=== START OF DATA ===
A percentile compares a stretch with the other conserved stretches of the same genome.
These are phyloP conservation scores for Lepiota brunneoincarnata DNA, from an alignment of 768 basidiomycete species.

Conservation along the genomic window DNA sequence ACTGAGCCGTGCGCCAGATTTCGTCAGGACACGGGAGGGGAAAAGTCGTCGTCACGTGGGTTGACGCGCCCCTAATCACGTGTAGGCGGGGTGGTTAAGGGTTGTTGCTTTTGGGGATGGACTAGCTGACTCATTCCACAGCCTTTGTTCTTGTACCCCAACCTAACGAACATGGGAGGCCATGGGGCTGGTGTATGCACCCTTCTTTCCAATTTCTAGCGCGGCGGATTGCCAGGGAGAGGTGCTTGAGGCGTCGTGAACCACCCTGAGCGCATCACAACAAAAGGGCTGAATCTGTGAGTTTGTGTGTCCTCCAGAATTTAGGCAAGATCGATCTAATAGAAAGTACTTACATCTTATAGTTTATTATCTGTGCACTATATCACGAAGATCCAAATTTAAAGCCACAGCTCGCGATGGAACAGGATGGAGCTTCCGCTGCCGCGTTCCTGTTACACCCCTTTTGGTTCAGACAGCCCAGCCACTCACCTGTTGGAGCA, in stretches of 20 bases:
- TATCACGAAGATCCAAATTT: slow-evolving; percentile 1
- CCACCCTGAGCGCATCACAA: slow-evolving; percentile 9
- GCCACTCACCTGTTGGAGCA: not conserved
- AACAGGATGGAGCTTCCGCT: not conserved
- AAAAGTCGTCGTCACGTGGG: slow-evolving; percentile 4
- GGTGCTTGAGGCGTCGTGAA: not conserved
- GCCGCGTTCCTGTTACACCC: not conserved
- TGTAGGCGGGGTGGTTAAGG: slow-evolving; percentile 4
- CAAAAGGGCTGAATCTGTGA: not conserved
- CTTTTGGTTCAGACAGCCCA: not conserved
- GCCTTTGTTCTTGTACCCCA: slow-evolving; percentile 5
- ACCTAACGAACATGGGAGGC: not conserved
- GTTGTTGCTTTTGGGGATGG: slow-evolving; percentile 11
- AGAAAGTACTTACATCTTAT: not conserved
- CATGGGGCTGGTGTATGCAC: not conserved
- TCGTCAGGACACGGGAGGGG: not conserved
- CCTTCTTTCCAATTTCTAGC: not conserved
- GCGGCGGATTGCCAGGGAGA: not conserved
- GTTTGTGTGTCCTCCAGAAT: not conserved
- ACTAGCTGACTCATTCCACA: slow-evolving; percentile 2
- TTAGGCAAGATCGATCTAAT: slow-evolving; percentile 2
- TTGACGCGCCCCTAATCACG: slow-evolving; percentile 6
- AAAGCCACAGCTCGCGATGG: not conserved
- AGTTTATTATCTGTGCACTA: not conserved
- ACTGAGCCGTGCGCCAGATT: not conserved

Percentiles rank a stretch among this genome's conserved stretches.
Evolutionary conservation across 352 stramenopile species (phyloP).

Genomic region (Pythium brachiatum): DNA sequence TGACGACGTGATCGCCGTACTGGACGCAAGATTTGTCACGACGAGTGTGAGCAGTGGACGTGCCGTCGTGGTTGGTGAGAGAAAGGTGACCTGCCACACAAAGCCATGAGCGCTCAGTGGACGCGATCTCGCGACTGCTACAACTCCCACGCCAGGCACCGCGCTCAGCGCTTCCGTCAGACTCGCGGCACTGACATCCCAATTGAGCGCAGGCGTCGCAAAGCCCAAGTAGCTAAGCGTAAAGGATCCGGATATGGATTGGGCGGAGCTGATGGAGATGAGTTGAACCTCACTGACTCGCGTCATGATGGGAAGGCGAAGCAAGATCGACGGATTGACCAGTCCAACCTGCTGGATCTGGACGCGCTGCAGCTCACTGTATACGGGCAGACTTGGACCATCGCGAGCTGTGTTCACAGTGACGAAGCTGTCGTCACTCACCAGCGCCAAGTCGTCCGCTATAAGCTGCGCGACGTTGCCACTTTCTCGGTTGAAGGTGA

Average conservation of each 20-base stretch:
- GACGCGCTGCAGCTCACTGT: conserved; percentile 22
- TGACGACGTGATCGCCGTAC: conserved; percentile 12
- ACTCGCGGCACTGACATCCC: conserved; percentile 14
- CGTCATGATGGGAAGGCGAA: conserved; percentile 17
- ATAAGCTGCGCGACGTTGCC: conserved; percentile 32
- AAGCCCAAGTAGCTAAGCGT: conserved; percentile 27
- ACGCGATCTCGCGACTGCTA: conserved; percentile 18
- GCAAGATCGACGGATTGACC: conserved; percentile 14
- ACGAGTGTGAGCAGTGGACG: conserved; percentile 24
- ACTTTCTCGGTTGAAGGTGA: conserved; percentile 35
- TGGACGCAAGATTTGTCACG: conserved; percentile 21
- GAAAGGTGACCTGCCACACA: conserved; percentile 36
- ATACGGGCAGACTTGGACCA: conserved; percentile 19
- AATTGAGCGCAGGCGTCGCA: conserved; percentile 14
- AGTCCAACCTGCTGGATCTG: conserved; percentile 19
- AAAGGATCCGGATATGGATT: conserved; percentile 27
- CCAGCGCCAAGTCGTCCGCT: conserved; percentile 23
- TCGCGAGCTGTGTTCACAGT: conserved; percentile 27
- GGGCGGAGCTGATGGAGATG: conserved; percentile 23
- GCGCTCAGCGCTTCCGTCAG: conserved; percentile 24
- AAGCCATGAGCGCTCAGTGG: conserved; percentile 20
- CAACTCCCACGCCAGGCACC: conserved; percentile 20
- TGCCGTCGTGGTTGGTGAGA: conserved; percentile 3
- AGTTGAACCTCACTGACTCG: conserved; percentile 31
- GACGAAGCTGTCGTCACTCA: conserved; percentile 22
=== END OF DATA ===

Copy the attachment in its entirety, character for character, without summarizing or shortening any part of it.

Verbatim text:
A percentile compares a stretch with the other conserved stretches of the same genome.
These are phyloP conservation scores for Lepiota brunneoincarnata DNA, from an alignment of 768 basidiomycete species.

Conservation along the genomic window DNA sequence ACTGAGCCGTGCGCCAGATTTCGTCAGGACACGGGAGGGGAAAAGTCGTCGTCACGTGGGTTGACGCGCCCCTAATCACGTGTAGGCGGGGTGGTTAAGGGTTGTTGCTTTTGGGGATGGACTAGCTGACTCATTCCACAGCCTTTGTTCTTGTACCCCAACCTAACGAACATGGGAGGCCATGGGGCTGGTGTATGCACCCTTCTTTCCAATTTCTAGCGCGGCGGATTGCCAGGGAGAGGTGCTTGAGGCGTCGTGAACCACCCTGAGCGCATCACAACAAAAGGGCTGAATCTGTGAGTTTGTGTGTCCTCCAGAATTTAGGCAAGATCGATCTAATAGAAAGTACTTACATCTTATAGTTTATTATCTGTGCACTATATCACGAAGATCCAAATTTAAAGCCACAGCTCGCGATGGAACAGGATGGAGCTTCCGCTGCCGCGTTCCTGTTACACCCCTTTTGGTTCAGACAGCCCAGCCACTCACCTGTTGGAGCA, in stretches of 20 bases:
- TATCACGAAGATCCAAATTT: slow-evolving; percentile 1
- CCACCCTGAGCGCATCACAA: slow-evolving; percentile 9
- GCCACTCACCTGTTGGAGCA: not conserved
- AACAGGATGGAGCTTCCGCT: not conserved
- AAAAGTCGTCGTCACGTGGG: slow-evolving; percentile 4
- GGTGCTTGAGGCGTCGTGAA: not conserved
- GCCGCGTTCCTGTTACACCC: not conserved
- TGTAGGCGGGGTGGTTAAGG: slow-evolving; percentile 4
- CAAAAGGGCTGAATCTGTGA: not conserved
- CTTTTGGTTCAGACAGCCCA: not conserved
- GCCTTTGTTCTTGTACCCCA: slow-evolving; percentile 5
- ACCTAACGAACATGGGAGGC: not conserved
- GTTGTTGCTTTTGGGGATGG: slow-evolving; percentile 11
- AGAAAGTACTTACATCTTAT: not conserved
- CATGGGGCTGGTGTATGCAC: not conserved
- TCGTCAGGACACGGGAGGGG: not conserved
- CCTTCTTTCCAATTTCTAGC: not conserved
- GCGGCGGATTGCCAGGGAGA: not conserved
- GTTTGTGTGTCCTCCAGAAT: not conserved
- ACTAGCTGACTCATTCCACA: slow-evolving; percentile 2
- TTAGGCAAGATCGATCTAAT: slow-evolving; percentile 2
- TTGACGCGCCCCTAATCACG: slow-evolving; percentile 6
- AAAGCCACAGCTCGCGATGG: not conserved
- AGTTTATTATCTGTGCACTA: not conserved
- ACTGAGCCGTGCGCCAGATT: not conserved

Percentiles rank a stretch among this genome's conserved stretches.
Evolutionary conservation across 352 stramenopile species (phyloP).

Genomic region (Pythium brachiatum): DNA sequence TGACGACGTGATCGCCGTACTGGACGCAAGATTTGTCACGACGAGTGTGAGCAGTGGACGTGCCGTCGTGGTTGGTGAGAGAAAGGTGACCTGCCACACAAAGCCATGAGCGCTCAGTGGACGCGATCTCGCGACTGCTACAACTCCCACGCCAGGCACCGCGCTCAGCGCTTCCGTCAGACTCGCGGCACTGACATCCCAATTGAGCGCAGGCGTCGCAAAGCCCAAGTAGCTAAGCGTAAAGGATCCGGATATGGATTGGGCGGAGCTGATGGAGATGAGTTGAACCTCACTGACTCGCGTCATGATGGGAAGGCGAAGCAAGATCGACGGATTGACCAGTCCAACCTGCTGGATCTGGACGCGCTGCAGCTCACTGTATACGGGCAGACTTGGACCATCGCGAGCTGTGTTCACAGTGACGAAGCTGTCGTCACTCACCAGCGCCAAGTCGTCCGCTATAAGCTGCGCGACGTTGCCACTTTCTCGGTTGAAGGTGA

Average conservation of each 20-base stretch:
- GACGCGCTGCAGCTCACTGT: conserved; percentile 22
- TGACGACGTGATCGCCGTAC: conserved; percentile 12
- ACTCGCGGCACTGACATCCC: conserved; percentile 14
- CGTCATGATGGGAAGGCGAA: conserved; percentile 17
- ATAAGCTGCGCGACGTTGCC: conserved; percentile 32
- AAGCCCAAGTAGCTAAGCGT: conserved; percentile 27
- ACGCGATCTCGCGACTGCTA: conserved; percentile 18
- GCAAGATCGACGGATTGACC: conserved; percentile 14
- ACGAGTGTGAGCAGTGGACG: conserved; percentile 24
- ACTTTCTCGGTTGAAGGTGA: conserved; percentile 35
- TGGACGCAAGATTTGTCACG: conserved; percentile 21
- GAAAGGTGACCTGCCACACA: conserved; percentile 36
- ATACGGGCAGACTTGGACCA: conserved; percentile 19
- AATTGAGCGCAGGCGTCGCA: conserved; percentile 14
- AGTCCAACCTGCTGGATCTG: conserved; percentile 19
- AAAGGATCCGGATATGGATT: conserved; percentile 27
- CCAGCGCCAAGTCGTCCGCT: conserved; percentile 23
- TCGCGAGCTGTGTTCACAGT: conserved; percentile 27
- GGGCGGAGCTGATGGAGATG: conserved; percentile 23
- GCGCTCAGCGCTTCCGTCAG: conserved; percentile 24
- AAGCCATGAGCGCTCAGTGG: conserved; percentile 20
- CAACTCCCACGCCAGGCACC: conserved; percentile 20
- TGCCGTCGTGGTTGGTGAGA: conserved; percentile 3
- AGTTGAACCTCACTGACTCG: conserved; percentile 31
- GACGAAGCTGTCGTCACTCA: conserved; percentile 22